[lsb-discuss] Don't blame LSB and standards, please: was: Re: Fedora Plasma Product, feedback please

Russ Allbery eagle at eyrie.org
Mon Mar 31 22:27:22 UTC 2014

"Jóhann B. Guðmundsson" <johannbg at gmail.com> writes:

> The problem I'm trying to solve is unification across distributions and
> applications which I though was clear and I thought this standard was
> supposed to be solving

I don't think it is.

At least, as a distribution developer, my impression has always been that
LSB is primarily aimed at providing a standardized platform that
third-party commercial application developers can target and be relatively
assured of being able to run on any Linux distribution.  For the most
part, the actual workings of the native packages of the distribution were
out of scope, provided that the interfaces were available to third-party
software of that sort after installing the lsb package.

There are a few exceptions, of which the FHS is probably the largest, but
they're exceptions.  And even the FHS is not (at least in my opinion)
suitable for adopting universally in its current form.  Debian carries
nine explicit exceptions to the FHS, and we're likely to add several more
in the near future.

Every Linux distribution has its own internal process for standardizing
how, say, packages will be managed, where files should be installed, how
integration with the rest of the system should be done, and so forth.  I
think it is extremely unlikely that you would be able to achieve
widespread standardization in those areas precisely because variation in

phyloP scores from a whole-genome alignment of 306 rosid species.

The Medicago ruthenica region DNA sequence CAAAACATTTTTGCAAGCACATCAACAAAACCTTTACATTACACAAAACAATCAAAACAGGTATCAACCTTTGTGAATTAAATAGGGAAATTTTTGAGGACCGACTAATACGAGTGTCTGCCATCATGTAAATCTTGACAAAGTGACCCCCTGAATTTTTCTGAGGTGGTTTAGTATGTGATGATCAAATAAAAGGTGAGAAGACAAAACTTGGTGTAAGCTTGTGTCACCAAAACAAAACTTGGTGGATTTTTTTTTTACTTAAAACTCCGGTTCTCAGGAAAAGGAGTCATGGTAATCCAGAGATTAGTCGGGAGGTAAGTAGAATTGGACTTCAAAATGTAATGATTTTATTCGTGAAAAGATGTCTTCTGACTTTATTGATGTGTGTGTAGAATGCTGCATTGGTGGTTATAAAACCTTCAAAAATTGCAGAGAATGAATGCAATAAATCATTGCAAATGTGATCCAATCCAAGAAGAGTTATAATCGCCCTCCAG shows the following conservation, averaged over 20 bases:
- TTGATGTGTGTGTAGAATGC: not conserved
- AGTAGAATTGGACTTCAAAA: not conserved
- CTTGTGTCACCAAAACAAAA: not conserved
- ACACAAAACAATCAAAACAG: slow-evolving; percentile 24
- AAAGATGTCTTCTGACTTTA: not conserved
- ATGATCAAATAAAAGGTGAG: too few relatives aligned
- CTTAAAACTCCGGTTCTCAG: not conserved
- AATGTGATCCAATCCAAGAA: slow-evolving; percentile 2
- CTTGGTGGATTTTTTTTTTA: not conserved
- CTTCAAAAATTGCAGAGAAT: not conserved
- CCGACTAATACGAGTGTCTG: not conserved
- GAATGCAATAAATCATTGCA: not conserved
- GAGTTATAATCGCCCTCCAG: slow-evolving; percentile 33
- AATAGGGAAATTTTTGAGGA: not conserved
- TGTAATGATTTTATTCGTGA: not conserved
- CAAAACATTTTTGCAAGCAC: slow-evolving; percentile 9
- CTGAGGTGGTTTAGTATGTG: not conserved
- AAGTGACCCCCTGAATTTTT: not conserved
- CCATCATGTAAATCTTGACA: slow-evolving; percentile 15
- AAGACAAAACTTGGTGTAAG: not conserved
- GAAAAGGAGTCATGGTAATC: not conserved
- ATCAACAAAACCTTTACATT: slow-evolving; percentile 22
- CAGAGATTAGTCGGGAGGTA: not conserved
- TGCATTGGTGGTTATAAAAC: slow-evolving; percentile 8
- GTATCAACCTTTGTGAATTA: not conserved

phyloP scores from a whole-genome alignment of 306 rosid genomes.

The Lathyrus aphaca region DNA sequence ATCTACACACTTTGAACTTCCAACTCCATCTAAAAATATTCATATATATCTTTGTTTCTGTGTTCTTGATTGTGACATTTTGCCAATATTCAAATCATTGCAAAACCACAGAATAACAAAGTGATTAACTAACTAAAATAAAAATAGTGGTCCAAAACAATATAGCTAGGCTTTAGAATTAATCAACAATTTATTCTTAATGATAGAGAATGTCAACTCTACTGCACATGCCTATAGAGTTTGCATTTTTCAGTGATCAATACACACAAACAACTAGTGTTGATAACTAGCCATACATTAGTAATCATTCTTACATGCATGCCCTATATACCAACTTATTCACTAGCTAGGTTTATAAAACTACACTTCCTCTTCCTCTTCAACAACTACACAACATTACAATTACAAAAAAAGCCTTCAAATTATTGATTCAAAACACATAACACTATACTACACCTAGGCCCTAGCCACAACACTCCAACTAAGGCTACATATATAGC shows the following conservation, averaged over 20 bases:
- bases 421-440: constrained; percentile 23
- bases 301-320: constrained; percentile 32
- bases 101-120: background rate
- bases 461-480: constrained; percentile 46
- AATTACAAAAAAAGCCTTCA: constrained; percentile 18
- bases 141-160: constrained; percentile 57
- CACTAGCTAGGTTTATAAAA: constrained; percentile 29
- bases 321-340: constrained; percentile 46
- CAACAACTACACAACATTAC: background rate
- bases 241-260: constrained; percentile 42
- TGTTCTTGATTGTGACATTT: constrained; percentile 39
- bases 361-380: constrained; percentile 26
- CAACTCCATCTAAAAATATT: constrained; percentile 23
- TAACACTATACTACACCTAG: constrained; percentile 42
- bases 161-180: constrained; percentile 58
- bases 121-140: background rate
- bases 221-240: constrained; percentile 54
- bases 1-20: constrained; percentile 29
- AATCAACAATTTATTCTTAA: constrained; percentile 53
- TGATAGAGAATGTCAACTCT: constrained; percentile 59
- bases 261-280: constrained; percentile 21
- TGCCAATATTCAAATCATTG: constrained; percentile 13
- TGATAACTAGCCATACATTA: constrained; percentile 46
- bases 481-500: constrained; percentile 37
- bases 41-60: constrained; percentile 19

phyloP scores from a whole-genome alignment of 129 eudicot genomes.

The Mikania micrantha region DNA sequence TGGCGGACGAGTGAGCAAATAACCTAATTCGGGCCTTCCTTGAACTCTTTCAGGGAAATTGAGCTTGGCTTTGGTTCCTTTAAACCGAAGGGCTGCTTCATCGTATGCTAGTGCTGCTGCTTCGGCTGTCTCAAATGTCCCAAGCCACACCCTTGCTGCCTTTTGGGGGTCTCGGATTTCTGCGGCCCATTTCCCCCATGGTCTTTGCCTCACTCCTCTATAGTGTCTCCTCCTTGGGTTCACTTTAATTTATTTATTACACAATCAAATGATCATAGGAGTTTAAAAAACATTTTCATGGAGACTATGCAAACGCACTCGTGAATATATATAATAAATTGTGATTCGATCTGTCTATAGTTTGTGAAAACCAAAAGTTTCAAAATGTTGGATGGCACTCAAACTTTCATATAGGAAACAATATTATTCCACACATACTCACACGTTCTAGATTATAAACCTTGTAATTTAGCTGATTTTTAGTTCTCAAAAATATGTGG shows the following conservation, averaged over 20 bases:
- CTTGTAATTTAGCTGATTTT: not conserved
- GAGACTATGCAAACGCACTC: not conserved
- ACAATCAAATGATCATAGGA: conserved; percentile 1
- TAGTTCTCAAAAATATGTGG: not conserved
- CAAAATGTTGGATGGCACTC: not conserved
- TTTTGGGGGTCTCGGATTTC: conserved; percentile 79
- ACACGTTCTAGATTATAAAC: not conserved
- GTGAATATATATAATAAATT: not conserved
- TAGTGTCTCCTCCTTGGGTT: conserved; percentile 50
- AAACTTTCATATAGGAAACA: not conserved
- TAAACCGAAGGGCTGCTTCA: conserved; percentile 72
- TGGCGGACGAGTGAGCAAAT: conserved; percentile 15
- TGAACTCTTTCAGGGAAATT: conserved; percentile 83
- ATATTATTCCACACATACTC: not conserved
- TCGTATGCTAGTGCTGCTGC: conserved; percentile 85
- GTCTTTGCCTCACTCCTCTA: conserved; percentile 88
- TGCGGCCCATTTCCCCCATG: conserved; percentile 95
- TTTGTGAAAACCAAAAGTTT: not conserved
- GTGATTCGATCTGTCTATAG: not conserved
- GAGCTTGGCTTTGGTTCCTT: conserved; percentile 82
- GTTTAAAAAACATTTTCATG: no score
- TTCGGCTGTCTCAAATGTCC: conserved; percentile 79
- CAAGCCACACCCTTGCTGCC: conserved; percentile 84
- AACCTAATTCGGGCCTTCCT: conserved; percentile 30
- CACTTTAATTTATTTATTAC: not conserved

those areas is *why* people start new distributions.  In other words,
doing those things differently across distributions is considered a
feature by the people working on those distributions, not a bug.

If you wanted to work on standardization and documentation of how, say,
Debian (and to a lesser extent Ubuntu) packages are laid out, maintained,
and integrated with the rest of the system, the appropriate forum is
Debian Policy, not LSB.  Likewise, if you wanted to work on similar things
for Fedora, I'm sure Fedora has their own separate working group on the

LSB, at least in my view, is much more about identifying and documenting a
shared, common set of features (which may or may not be enabled by
default; you may have to install an lsb package to get them) that third
parties who do not want to participate directly in the process for that
distribution can rely upon, and that distributions can provide if they
want to enable third-party applications.

Russ Allbery (eagle at eyrie.org)              <http://www.eyrie.org/~eagle/>

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